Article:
How healthy are the coral reefs of Barbados?

Reef health varies by location, being influenced mainly by distance offshore and proximity to land-based sources of marine pollution.
Since at least 1982 there has been generally a net deterioration of the coral reefs off Barbados . This decrease in reef health has been documented on both the south and west coasts. The decline has affected both the fringing and the bank reefs. More specifically, hard coral abundance, the number of hard coral species, and the abundance of encrusting coralline algae, which acts as a settlement cue for coral recruits, decreased significantly between the 1982 and the 1992 monitoring. The abundance of turf algae, which often out competes with hard corals for space on the substrate, however increased significantly during the same period. The CZMU/Bellairs Research Institute monitoring has so far identified 32 hard coral species, and in 1997 detected some recovery on the south and west coasts bank reef sites, with hard coral abundance averaging at 30.7% at the Speightstown site. Reef conditions in 1997 were however not as good as they were in 1982.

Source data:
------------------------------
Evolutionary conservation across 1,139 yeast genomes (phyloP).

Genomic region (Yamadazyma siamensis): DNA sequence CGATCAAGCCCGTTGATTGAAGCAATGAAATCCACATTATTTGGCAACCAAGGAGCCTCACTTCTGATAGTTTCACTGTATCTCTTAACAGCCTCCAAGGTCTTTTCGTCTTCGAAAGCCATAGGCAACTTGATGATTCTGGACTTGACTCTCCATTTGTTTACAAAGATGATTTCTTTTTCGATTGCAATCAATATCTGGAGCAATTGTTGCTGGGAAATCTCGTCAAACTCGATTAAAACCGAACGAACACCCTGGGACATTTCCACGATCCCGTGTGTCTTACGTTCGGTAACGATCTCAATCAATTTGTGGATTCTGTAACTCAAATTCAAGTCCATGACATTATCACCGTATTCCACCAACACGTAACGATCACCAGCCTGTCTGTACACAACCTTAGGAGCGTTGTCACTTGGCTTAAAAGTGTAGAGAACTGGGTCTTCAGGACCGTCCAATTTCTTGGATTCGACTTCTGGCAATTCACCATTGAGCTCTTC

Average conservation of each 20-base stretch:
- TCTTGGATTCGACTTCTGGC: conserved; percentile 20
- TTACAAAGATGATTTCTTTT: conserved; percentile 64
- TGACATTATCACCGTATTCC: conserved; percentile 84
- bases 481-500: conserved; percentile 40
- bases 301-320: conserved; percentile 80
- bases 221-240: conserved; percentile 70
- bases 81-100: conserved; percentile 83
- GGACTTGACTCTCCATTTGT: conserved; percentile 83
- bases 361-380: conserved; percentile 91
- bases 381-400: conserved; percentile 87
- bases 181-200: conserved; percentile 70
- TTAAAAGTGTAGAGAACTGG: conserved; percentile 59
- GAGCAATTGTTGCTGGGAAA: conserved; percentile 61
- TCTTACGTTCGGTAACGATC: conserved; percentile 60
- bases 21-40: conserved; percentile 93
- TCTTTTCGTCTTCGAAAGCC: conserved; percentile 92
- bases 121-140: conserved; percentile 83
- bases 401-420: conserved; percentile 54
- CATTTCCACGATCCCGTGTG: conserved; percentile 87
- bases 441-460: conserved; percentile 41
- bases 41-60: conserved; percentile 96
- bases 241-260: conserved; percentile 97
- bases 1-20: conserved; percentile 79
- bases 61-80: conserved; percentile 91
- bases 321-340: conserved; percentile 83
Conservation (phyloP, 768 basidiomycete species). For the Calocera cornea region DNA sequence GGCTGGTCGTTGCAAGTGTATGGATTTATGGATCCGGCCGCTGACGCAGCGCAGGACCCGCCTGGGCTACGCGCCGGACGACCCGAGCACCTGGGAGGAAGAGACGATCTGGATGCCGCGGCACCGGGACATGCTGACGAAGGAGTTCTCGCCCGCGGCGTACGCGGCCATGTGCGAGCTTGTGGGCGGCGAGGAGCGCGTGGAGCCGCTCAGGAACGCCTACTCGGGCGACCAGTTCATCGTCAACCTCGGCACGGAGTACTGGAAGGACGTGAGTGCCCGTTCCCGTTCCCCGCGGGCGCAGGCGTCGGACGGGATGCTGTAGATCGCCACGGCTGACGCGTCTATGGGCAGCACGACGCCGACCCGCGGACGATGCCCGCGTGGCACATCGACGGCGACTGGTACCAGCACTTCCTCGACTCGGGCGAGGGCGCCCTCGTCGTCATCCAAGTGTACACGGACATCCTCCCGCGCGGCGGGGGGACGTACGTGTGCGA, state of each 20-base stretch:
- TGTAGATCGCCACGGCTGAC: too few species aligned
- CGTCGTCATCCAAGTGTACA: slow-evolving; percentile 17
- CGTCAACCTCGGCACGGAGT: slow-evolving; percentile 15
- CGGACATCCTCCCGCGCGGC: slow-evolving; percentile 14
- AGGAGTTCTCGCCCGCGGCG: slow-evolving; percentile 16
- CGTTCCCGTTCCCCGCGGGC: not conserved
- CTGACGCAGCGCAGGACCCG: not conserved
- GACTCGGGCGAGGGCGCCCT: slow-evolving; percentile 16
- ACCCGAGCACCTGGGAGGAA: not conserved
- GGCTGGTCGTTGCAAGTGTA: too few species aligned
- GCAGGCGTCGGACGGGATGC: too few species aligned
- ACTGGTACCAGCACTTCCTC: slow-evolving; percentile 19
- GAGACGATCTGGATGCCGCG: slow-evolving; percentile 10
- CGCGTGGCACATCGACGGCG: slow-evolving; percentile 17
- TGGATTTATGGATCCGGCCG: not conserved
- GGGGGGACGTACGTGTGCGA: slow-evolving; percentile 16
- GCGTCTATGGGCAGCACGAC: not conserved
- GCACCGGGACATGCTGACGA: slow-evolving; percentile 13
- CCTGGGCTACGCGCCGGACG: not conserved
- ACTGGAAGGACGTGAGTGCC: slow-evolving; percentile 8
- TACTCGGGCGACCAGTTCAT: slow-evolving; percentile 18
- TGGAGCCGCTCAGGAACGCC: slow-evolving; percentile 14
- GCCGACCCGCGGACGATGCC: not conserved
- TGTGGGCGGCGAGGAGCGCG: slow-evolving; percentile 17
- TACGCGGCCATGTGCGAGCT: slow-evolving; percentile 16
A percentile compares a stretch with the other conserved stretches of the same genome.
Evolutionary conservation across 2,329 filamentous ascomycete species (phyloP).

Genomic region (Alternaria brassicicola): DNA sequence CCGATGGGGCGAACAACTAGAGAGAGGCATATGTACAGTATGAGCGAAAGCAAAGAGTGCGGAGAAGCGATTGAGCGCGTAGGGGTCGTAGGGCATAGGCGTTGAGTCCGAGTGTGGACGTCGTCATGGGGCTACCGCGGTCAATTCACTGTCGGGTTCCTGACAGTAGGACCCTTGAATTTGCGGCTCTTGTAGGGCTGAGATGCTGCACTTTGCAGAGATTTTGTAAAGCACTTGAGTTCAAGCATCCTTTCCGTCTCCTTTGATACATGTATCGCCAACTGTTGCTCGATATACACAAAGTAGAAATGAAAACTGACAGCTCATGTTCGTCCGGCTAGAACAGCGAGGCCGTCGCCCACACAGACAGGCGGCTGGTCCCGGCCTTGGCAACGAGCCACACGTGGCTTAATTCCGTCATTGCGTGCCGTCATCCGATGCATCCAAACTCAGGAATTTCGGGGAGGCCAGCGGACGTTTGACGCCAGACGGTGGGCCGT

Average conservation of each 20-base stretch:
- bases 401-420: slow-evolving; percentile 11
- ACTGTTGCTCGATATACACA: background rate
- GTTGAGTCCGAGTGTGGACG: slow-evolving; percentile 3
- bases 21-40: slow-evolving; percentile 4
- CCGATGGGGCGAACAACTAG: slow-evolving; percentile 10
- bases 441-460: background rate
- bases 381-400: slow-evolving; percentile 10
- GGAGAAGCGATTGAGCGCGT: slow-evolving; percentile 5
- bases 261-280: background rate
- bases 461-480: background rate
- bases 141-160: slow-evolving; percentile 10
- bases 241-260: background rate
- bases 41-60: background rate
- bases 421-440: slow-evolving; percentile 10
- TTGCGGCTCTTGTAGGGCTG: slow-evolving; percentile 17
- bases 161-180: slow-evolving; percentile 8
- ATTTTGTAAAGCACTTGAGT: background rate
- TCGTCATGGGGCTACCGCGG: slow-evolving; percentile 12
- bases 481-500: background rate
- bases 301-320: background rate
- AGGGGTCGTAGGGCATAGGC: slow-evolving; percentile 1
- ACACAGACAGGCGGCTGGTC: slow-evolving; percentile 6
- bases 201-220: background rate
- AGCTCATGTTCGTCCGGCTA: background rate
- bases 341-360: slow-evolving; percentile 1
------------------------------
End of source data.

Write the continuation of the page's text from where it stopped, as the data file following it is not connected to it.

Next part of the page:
The 1998 East Coast Study was the first time Barbados ' Atlantic coast was monitored so no trends could be detected. However, it was still evident that the east coast has been negatively impacted by removal of vegetation, eutrophication and over fishing (removal or grazers). Some areas of the east coast are ecological assets, probably being the richest reef tract, in terms of hard corals, in Barbados and among the richest, in terms of hard coral cover and diversity in the Caribbean (Halcrow 1998). Some of the 1998 transects topped 35% hard coral coverage. Some sections of the east coast also support the rare black coral Antipathes sp., the Elk horn coral Acropora palmata and the Nassau grouper.